have no such implications, or allow the
whole matter to rest in the jurisdiction of
the several cities each one of which, after
all, probably best knows its own needs.
Dispatch the other day, that the soldiers
orphans' schools were certain of discontin
uance, by the transfer of the pupils to the
State normal schools, is satisfactory intelli
gence, if the management of the schools can
not be materially improved. But it is a de
cided non sequitur, if based on the logic
credited to a leading politician, that the
management of Senator "Wright's syndicate
is perfectly honest; but that since the news
papers have got alter it there is nothing for
it to do but quit. Newspapers have got
some power, but they have not the power to
drive out a perfectly honest and proper in
strumentality of conducting public business.
Too many forms of defiant dishonesty have
maintained their existence against the pro
tests of the press, for that view to be ac
cepted. "Without charging anvpersonal dishonesty
upon the members of the syndicate, it has
been amply proved that the methods and
foundation of this plan of caring for the
orphans are not consistent with the rules of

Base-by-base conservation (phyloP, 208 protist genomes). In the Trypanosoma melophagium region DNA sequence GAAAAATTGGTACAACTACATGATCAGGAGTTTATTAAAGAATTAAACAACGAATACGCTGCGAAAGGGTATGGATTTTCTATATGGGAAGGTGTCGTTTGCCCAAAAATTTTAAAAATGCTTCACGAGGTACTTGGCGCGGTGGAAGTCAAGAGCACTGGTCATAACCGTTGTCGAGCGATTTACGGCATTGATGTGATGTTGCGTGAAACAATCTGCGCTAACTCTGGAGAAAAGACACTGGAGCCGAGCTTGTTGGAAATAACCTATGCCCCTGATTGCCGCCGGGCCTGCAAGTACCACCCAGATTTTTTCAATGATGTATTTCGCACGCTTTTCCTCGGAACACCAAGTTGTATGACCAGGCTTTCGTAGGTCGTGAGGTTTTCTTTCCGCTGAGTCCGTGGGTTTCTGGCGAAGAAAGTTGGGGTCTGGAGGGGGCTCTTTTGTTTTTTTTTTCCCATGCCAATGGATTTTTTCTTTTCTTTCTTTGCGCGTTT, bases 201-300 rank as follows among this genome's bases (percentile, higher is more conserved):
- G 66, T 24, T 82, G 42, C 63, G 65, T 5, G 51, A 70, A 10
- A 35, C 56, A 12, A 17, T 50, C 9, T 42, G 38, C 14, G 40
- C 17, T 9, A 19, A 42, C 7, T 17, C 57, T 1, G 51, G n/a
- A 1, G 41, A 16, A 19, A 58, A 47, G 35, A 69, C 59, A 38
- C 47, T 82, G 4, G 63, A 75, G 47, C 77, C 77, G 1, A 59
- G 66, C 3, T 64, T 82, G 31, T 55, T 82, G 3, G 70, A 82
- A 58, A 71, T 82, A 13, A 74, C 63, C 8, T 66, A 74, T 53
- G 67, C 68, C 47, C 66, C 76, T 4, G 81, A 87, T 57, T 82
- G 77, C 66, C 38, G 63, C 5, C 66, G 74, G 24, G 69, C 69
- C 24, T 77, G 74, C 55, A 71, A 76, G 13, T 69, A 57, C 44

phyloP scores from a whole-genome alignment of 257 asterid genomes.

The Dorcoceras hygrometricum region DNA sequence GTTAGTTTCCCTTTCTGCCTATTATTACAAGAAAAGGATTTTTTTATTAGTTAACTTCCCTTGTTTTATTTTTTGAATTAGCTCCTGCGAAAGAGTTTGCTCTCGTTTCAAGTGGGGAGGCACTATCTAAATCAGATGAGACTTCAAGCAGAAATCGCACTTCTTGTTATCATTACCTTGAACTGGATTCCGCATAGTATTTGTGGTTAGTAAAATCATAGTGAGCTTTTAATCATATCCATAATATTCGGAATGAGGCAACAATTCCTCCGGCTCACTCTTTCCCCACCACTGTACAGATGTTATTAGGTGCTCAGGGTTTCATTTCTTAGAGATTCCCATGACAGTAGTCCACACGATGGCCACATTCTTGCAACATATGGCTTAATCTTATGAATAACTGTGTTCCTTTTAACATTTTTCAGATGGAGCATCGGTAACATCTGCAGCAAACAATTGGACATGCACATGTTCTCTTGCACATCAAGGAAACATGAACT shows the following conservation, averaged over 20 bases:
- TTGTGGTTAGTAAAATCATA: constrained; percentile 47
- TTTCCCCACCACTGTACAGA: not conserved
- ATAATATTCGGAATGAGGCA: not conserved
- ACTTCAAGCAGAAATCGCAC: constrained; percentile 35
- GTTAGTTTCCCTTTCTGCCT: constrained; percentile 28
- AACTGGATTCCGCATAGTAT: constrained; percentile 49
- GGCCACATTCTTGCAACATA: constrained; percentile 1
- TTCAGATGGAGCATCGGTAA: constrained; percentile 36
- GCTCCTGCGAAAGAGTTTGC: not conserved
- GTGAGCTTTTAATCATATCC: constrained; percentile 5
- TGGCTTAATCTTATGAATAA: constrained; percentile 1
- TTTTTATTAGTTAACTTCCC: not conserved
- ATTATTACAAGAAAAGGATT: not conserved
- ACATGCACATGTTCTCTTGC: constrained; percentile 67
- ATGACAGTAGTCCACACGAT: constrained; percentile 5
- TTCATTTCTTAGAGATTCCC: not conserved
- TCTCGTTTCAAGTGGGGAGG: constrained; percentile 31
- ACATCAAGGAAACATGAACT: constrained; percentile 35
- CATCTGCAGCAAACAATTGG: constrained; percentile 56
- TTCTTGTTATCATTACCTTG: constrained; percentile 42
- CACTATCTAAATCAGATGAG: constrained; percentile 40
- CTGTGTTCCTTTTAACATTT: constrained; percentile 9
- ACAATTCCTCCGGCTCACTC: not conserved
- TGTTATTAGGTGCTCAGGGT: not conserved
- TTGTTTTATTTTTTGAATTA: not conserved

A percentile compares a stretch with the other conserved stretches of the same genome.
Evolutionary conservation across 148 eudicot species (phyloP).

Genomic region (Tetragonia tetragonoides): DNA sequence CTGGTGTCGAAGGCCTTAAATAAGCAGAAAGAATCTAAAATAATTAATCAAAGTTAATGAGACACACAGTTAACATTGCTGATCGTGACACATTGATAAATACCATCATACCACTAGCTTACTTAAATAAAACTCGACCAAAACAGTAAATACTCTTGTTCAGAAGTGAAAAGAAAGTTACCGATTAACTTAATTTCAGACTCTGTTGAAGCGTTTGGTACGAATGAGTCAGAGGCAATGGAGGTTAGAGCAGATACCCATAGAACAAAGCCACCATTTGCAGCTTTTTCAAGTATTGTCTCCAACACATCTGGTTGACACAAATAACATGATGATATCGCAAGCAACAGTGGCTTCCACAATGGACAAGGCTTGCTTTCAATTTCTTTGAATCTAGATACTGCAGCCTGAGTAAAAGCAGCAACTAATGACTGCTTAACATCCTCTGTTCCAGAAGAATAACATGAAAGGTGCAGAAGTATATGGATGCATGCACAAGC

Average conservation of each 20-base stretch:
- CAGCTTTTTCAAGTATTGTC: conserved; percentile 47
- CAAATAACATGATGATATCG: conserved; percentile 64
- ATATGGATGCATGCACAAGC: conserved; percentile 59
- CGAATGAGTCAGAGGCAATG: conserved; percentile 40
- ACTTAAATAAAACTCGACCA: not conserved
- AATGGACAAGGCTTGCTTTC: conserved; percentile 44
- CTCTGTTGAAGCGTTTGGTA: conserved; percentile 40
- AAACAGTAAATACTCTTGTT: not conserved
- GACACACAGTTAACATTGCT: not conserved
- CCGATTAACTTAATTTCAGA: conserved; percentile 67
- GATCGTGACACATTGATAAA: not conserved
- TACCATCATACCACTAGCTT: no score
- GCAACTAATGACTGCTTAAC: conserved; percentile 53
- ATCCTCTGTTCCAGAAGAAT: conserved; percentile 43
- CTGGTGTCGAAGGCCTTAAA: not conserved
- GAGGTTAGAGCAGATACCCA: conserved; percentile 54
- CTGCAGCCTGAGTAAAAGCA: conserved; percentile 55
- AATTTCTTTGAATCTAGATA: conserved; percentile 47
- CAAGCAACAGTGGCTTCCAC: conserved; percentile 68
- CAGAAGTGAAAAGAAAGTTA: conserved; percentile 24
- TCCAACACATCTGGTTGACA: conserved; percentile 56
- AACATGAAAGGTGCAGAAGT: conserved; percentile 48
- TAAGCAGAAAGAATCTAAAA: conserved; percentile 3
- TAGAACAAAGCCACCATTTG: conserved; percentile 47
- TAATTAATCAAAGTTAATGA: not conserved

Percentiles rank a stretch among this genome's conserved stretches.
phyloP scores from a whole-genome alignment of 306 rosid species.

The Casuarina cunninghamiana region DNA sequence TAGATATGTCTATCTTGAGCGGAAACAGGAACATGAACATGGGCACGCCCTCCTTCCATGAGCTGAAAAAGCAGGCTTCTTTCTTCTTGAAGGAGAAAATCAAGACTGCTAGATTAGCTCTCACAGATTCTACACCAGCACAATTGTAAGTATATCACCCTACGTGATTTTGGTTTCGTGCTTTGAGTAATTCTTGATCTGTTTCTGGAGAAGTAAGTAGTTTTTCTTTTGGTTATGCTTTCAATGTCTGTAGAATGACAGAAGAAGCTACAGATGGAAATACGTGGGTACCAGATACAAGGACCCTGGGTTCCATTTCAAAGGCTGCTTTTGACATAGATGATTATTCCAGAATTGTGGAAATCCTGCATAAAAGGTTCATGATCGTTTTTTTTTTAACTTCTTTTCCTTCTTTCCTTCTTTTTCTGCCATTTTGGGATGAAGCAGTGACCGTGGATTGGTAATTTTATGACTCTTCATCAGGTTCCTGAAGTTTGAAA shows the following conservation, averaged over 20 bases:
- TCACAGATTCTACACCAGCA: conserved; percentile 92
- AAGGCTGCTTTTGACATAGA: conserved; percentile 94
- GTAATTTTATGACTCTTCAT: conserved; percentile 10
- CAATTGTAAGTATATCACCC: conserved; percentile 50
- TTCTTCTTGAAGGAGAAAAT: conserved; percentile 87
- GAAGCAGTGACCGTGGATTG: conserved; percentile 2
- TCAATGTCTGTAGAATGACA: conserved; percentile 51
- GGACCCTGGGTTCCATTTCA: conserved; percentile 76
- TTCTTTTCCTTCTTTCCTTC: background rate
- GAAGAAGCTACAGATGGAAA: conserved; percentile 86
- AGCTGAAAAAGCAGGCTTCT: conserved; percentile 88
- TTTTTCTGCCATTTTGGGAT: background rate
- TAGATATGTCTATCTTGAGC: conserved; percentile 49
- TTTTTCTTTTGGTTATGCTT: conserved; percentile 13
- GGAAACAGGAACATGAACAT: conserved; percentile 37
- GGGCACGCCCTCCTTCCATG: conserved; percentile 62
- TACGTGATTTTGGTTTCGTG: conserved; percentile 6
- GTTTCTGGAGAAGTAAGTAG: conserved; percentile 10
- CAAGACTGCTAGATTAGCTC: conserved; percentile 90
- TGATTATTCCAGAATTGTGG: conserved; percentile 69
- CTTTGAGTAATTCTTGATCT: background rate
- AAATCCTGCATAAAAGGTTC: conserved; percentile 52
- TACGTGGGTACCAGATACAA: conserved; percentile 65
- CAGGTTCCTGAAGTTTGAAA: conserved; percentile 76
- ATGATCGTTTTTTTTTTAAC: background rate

strict public conscientious. .The mere fact
that large profits are made out of these
schools, establishes that point The State
does not appropriate so great a, sum to the
support of the orphans that large sums of
money can be made by those in charge of
the schools, without depriving the public
wards of something to which they are enti
tled. How the morfey is made, has been
shown by investigation. Bread and molasses
as a diet for growing children in the winter
season, is a very good illustration of the
process by which the money intended to
give these children hearty food, good quar
ters, warm clothing and a fair education, is
converted into profits for the contractors.
Back of all these is the principle that an
institution for the purpose of public charity
cannot be turned into a money-making ma
chine, without an infraction of public hon
esty. The funds appiopriated for the sup
port of the orphans should be sacred to that
purpose. The orphans' schools will natur
ally expire by limitation in the near future;
but with reference to future State charities,
it is well to remember that if anyone is
permitted to make them a lever of private
gain, it is an abuse in its inception, and is
certain to produce scandal and suffering.
In some parts of this continent the
"sacred concert" is a great Sabbatarian
institution. Sometimes the sacred concert
is served without beer; occasionally the
beer is served without the sacred concert
The absence of music, and especially sacred
music, does not impair the title, though
most of the providers of this class of enter
tainment are of the opinion that the pres
ence of a brass band or a steam orchestra
tends to increase the sale of beer. Where
the sacred concert is dry, there is usually
at least Borne semi-sacred work on the pro
gramme. To offset this concession, how
ever, there is usually some extravagant ex
pression of secularity in 'the way of a bur
lesque actress or the like.
But to Newark belongs the honor of origi
nating an entirely new form of sacred con
cert. Beer and music had no part in it, but